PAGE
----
Many Michiganders who were alive in 1974 will recall it as the year Gerald Ford became the first person from Michigan to become president. Another first was protection of wolves under the newly enacted Endangered Species Act, which provided the opportunity for gray wolves to survive in the northern Great Lakes after decades of inconsistent state management, unabated hunting and trapping and misunderstanding of the wolf's role in the ecosystem.
That protection stood for nearly 40 years until the U.S. Fish and Wildlife Service delisted the Rocky Mountain and Great Lakes population of gray wolves in 2012, leaving management decisions to individual states to determine. Michigan decision-makers now have the opportunity to be guided by the values of Michigan residents, who support responsible wolf management, or by the influence of a powerful minority of trophy hunters and trappers.
First let's be clear, there is no compelling or science-based reason for Michigan to allow recreational killing of wolves. We have a good management plan in place and only 600 wolves. Gray wolves still only occupy 5 percent of their original range after all of the efforts to bring them back from the brink.
But despite this reality, extreme hunting and trapping interests have wasted little time in introducing House Bill 5834, which would add the gray wolf to the list of game species in Michigan, and perhaps open the door for other shotgun predator killing practices from our past.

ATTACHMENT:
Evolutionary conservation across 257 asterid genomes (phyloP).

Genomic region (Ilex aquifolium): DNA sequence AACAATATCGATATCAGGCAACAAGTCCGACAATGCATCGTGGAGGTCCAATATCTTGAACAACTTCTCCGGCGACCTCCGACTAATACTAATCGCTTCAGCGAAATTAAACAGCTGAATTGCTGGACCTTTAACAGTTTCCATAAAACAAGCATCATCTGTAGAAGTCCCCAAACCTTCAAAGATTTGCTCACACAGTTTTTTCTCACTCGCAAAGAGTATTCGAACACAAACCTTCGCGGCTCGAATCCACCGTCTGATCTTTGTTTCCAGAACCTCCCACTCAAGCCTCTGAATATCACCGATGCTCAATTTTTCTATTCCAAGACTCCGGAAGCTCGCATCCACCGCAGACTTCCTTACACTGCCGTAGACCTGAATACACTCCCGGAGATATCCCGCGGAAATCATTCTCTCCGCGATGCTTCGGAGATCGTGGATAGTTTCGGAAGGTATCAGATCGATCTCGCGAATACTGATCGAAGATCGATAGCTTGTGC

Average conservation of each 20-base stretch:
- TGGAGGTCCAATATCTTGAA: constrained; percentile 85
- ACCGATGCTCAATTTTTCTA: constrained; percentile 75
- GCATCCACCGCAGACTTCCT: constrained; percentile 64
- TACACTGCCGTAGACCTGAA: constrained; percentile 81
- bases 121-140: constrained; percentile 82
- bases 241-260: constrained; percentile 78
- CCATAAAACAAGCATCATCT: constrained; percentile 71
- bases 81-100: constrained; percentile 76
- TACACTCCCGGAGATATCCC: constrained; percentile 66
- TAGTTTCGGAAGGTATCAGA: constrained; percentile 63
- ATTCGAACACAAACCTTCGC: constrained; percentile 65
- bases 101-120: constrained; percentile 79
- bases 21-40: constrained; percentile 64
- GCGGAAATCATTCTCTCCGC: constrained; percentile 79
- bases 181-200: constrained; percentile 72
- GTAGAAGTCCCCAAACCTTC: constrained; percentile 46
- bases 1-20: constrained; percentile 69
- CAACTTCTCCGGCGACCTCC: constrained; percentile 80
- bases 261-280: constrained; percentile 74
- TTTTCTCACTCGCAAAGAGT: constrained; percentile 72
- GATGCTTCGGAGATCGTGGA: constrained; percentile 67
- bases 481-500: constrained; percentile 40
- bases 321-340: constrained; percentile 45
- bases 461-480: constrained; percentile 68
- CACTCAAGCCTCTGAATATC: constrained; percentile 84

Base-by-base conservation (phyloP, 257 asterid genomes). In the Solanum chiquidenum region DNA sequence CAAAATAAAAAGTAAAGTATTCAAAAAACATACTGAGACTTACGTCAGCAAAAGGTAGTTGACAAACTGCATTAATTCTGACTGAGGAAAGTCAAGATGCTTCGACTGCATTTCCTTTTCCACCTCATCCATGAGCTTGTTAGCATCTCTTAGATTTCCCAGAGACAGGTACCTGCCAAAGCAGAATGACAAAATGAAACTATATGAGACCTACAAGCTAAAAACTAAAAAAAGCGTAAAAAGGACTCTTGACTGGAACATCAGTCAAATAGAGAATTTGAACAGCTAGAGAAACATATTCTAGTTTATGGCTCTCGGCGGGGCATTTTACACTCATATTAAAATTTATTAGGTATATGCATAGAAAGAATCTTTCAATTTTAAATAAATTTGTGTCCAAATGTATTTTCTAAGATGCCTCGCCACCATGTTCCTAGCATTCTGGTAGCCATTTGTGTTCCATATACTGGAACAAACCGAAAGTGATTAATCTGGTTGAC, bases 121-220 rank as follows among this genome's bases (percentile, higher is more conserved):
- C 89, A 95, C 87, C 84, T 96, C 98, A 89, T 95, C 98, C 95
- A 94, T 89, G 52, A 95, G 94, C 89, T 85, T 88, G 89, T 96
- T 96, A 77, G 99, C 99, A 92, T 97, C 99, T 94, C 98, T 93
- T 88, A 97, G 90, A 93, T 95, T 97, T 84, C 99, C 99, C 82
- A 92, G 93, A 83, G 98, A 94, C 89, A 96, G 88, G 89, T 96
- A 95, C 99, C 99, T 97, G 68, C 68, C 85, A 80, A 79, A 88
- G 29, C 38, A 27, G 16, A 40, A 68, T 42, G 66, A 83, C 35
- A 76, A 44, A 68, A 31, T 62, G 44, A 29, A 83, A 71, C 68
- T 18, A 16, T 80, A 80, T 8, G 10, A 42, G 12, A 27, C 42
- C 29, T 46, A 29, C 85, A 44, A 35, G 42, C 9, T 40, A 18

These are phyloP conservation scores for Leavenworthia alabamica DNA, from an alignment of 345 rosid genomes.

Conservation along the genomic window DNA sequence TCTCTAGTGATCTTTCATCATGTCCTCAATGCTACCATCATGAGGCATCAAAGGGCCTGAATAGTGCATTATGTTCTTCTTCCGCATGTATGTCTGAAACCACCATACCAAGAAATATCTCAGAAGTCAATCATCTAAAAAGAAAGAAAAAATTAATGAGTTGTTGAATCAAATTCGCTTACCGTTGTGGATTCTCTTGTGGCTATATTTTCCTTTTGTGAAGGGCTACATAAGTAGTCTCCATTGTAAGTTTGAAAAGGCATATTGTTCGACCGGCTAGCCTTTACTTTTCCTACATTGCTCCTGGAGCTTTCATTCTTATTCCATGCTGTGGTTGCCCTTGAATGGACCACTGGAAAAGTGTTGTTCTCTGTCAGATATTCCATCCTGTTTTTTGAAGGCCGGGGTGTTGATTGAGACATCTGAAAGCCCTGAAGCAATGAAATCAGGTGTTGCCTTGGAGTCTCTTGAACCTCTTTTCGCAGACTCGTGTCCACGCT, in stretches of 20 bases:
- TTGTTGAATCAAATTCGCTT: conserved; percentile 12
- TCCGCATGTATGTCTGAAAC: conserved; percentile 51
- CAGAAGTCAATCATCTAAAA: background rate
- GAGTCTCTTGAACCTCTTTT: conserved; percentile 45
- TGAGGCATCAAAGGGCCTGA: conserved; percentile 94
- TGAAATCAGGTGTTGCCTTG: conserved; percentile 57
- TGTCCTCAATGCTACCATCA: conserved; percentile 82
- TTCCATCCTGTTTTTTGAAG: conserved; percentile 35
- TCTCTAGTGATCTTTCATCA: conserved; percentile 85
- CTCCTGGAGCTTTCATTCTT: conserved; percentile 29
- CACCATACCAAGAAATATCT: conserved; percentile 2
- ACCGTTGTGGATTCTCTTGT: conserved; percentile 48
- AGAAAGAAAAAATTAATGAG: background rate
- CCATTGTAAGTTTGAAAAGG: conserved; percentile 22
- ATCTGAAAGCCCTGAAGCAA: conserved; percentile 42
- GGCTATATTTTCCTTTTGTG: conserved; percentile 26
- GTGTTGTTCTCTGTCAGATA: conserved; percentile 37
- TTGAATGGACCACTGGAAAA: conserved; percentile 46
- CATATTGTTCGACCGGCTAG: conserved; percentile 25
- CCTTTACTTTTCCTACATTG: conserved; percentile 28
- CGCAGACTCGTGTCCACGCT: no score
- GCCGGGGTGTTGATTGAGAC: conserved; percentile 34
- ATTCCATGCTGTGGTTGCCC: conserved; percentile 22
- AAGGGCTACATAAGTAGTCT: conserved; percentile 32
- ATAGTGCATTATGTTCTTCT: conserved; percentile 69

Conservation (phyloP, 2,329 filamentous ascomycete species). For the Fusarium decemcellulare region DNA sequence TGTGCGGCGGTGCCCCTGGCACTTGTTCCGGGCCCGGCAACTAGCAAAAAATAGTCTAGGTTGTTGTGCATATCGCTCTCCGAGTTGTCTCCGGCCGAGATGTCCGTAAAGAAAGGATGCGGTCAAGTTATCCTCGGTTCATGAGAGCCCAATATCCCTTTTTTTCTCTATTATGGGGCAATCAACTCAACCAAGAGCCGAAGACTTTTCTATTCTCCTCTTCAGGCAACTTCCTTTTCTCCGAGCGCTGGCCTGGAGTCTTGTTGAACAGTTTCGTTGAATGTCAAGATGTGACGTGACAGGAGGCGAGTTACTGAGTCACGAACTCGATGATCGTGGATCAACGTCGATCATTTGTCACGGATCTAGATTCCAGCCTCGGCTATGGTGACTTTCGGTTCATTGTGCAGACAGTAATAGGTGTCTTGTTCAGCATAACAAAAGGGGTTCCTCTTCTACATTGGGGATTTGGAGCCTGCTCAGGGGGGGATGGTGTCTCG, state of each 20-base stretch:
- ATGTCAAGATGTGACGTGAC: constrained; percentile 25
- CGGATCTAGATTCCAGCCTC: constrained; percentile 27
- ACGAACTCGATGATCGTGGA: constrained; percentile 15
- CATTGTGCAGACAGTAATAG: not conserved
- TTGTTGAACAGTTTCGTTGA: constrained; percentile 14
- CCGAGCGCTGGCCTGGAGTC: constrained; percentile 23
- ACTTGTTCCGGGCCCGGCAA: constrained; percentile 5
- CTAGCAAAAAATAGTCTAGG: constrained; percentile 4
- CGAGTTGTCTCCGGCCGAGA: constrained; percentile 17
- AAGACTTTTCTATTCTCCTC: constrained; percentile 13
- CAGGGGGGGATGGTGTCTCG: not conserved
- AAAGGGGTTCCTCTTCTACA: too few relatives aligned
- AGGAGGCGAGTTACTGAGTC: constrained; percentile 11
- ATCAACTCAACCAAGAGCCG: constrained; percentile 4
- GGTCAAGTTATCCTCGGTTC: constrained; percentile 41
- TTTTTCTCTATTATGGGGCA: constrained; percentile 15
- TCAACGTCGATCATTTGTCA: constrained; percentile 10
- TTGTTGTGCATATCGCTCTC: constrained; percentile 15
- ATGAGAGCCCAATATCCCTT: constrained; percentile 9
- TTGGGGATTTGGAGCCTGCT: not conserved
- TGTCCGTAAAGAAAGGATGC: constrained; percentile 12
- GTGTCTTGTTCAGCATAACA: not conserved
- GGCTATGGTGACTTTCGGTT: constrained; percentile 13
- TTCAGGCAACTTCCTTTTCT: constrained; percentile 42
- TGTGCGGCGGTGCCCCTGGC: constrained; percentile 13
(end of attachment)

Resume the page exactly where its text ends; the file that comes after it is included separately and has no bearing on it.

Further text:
Citizens have made it clear that they are not ready to support hunting wolves. A 2010 statewide public opinion poll by Michigan State University found that 82 percent of residents value wolves. The study showed, "Most residents, including hunters, northern Lower Peninsula residents and minorities, highly value wolves, are not interested in hunting them and support the role of science in making decisions."
In 2006, the Wolf Management Roundtable — a broad coalition of conservation, wildlife, environmental, tribal, farming, law enforcement and humane organizations — convened to establish guidelines for the Department of Natural Resources if delisting were to occur in Michigan. Its final report concluded that a quota hunt was not a scientifically sound method of addressing wolf management, and advised against addressing conflicts with wolves by reducing wolf numbers. Instead, the roundtable advised wolf-related conflicts are best handled on a case-by-case basis.
As a result, the DNR now has a thoughtful, comprehensive and effective post-delisting management plan that allows farmers and dog owners to take lethal actions when wolves attack their animals. Farmers are compensated for verified losses caused by wolves and a grant is available to provide non-lethal deterrence measures.
It has been less than a year since this plan has been in effect. Let's give it time to work — if changes are needed, let's let good research and Michigan values be our guide, not emotion, hearsay or anti-wolf hysteria.
The Michigan legislature should reject HB 5834. There is no reason to rush into a hunt and jeopardize the recovery that has been 38 years in the making for wolves.
About the author: Jill Fritz is Michigan state director of The Humane Society of the United States.
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